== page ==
6. Moms attitude sets the tone for the day

 
I really hate to admit how much control we have over the attitudes of our homes.
 
Let’s be honest though.
 
If we wake up grumpy and tired, we can’t be surprised when the same happens with our kids.
 
I spent most of the winter in my sweats and sometimes didn’t change out of them for days.
 
Soon enough my kids complained about how they didn’t want to get dressed since we were going anywhere.
 
The best way to fix this was for me to start getting dressed every day and guess what? No kickback from anyone about getting dressed as soon as I was doing it.
 
Our attitude and actions are what our kids are going to follow.
 

7. Give kids space for their own learning

 
When homeschooling our kids it’s easy to get caught up in what they have to learn, that we forget how much fun it can be to learn about things we are interested in.
 
Kids are the same way. Letting them choose what subjects they want to learn about, makes learning fun, easy, and requires less effort on our part as they are more willing to do the work.
 
Instead of focusing on what we aren’t getting to, let’s be thankful they have found something that interests them that they want to learn about.
 
They will actually learn quite a lot about how to learn. Knowing how to learn that is something that will carry them farther in life than the subjects or topics we may have missed out on.
 

8. Spending more time enjoying life with my kids

 
One of the biggest lies we tell ourselves as mom is that we will always have more time with our kids. We know this is false and yet we continue to tell ourselves that we can spend time with the kids after _____ is done (school, chores, activities).
As we get closer to graduating our first child I am realizing how quickly that time is going and how quickly it will continue to go.
 
It feels like time is speeding up but my actions aren’t catching up. Spend more time reading and less time stressing. More time walking in nature and less time worrying about if they did enough math facts today.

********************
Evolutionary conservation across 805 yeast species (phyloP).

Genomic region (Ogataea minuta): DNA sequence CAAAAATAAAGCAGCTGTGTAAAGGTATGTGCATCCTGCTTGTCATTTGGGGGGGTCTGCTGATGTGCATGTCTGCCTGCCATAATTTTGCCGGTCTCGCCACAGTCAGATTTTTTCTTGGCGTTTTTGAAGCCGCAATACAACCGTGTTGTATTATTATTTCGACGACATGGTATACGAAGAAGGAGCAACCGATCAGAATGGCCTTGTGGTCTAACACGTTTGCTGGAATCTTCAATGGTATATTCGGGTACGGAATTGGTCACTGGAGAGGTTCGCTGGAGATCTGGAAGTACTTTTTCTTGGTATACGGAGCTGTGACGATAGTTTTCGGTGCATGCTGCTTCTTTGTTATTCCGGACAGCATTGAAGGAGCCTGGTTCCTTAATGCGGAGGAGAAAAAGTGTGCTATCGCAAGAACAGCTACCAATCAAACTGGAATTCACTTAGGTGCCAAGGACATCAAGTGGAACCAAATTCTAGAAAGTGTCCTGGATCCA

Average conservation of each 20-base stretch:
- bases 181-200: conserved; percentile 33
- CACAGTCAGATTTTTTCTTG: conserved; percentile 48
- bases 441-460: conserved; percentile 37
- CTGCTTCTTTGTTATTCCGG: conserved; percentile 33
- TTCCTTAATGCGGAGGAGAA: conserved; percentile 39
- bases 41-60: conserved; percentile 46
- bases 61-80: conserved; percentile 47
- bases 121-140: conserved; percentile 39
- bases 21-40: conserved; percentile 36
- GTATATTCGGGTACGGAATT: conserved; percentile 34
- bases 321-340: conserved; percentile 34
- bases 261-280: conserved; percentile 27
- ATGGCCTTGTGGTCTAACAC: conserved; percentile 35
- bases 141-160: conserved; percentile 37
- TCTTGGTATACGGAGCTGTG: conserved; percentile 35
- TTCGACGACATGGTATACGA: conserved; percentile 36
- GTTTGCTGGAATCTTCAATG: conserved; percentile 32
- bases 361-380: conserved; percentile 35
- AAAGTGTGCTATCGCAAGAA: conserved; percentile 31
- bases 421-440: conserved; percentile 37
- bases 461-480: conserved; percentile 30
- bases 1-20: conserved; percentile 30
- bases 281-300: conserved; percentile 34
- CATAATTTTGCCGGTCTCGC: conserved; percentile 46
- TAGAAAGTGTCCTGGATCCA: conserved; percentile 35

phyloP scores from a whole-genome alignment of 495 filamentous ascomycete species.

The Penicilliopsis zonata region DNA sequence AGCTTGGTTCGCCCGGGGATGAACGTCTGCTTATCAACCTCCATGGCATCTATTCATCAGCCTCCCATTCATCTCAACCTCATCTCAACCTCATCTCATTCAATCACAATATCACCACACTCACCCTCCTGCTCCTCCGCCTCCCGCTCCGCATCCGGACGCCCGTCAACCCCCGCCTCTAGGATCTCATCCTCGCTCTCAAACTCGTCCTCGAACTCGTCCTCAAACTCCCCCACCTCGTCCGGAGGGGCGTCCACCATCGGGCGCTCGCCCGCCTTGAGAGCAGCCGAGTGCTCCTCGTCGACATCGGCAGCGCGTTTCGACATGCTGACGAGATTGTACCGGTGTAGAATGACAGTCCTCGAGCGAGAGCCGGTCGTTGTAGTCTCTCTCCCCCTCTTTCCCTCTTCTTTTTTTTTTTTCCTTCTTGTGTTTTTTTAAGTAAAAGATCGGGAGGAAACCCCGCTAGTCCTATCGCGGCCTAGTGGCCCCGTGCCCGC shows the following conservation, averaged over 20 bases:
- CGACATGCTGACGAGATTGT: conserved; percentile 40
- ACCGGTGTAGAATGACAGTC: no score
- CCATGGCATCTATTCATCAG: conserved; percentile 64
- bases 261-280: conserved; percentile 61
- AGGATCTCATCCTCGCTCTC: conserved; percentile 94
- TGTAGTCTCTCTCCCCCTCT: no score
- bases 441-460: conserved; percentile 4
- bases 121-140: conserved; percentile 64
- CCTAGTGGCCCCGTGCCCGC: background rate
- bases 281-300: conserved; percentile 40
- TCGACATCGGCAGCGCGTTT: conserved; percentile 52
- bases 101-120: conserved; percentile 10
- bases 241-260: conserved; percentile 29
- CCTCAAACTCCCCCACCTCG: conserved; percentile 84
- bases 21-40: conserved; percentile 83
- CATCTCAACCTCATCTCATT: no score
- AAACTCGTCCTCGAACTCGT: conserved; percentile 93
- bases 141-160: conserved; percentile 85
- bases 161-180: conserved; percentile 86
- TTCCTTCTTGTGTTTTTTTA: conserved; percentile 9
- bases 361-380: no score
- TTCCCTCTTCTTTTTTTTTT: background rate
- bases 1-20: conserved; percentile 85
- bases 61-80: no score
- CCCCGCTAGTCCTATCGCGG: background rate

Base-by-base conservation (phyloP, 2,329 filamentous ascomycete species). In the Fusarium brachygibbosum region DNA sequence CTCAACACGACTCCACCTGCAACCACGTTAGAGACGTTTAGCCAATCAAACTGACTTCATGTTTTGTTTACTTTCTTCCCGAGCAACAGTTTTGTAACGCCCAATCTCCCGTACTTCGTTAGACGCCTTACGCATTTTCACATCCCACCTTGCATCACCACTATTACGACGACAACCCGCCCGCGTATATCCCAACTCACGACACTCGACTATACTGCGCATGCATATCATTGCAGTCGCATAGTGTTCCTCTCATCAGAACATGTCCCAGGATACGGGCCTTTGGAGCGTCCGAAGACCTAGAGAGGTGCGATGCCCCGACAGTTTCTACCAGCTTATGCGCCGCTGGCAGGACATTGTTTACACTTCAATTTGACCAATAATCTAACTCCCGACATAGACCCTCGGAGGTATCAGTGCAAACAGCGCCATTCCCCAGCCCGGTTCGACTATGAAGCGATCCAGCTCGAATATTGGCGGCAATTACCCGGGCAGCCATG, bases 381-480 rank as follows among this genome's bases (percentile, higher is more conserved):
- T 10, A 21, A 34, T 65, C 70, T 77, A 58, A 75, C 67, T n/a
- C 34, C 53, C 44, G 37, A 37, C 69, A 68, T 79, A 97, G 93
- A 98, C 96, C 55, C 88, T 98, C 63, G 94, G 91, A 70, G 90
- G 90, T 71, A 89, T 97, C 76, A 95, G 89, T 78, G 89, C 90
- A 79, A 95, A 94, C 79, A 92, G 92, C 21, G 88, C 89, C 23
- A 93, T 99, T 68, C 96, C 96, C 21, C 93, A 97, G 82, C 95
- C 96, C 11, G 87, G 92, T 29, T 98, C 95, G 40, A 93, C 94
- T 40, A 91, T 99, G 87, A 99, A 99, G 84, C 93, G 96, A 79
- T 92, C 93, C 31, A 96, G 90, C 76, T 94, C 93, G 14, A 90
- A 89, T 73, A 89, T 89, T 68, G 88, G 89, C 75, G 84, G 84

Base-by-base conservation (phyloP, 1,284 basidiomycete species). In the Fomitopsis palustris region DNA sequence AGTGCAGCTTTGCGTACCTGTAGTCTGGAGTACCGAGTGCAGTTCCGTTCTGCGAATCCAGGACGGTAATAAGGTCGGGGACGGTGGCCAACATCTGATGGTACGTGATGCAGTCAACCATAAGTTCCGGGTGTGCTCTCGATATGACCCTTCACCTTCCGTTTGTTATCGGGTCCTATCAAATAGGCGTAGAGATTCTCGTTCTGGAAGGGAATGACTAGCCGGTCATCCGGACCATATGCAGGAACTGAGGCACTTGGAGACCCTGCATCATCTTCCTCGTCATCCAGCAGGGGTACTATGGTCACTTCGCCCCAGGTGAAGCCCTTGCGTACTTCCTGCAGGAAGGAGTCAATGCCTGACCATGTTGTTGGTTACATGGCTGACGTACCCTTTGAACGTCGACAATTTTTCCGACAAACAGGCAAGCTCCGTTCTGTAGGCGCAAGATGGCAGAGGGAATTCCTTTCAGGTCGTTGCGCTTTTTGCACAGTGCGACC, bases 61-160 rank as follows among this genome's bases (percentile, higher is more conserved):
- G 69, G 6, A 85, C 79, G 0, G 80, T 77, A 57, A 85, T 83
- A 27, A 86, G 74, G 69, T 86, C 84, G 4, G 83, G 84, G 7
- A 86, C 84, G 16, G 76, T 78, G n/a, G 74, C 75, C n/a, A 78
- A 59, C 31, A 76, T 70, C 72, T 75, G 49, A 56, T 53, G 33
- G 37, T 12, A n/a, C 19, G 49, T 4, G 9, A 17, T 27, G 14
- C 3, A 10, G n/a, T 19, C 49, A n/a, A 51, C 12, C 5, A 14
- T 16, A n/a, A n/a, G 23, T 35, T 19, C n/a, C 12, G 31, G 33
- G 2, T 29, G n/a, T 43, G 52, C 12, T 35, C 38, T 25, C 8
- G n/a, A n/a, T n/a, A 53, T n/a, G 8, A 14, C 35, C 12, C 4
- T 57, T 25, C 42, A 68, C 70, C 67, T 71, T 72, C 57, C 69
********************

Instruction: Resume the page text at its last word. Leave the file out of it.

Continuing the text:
This is our time to build lifelong connections with our children before they leave our house.
 

9. Trusting God

 
Trusting God is always the hardest, but also the most important. If he has called you to homeschool, then he has equipped you as well.
 
Instead of trusting in our curriculums, or advice people gives us or the activities, trust that God is going to help these children we are teaching to grow, remember, and learn.
 
 

10. Have fun

 
Homeschooling is fun. I absolutely love learning and reading with my kids, but I don’t always have fun with it. Do the messy activities and science projects. Sing songs. Makeup games. Write silly stories.
 
Sometimes with all the other pressures, we have around us, it can be hard to remember to take the time to make learning fun.

Homeschool how it works for you

Homeschooling has been one of the best decisions we have made. I do not regret it at all. There are so many distractions to get caught up in, however, that we can lose sight of why we decided to homeschool in the first place.
 
Trusting God and trusting yourself are the biggest things you can do to successfully complete your homeschool journey. Focus more on your kids and less on what everyone else is doing.
 
Theodore Roosevelt is credited with the quote, “Comparison is the thief of joy.” That can certainly apply to our homeschool journey.
 
Run your own race. Have fun. Search for advice and encouragement when you need it.
 

What do you wish you had known when you started homeschooling?

10 Things I wish I knew I started homeschooling. Homeschooling is a journey, here are some things I've learned along the way. My homeschool journey would've had more joy from the beginning if I knew these things.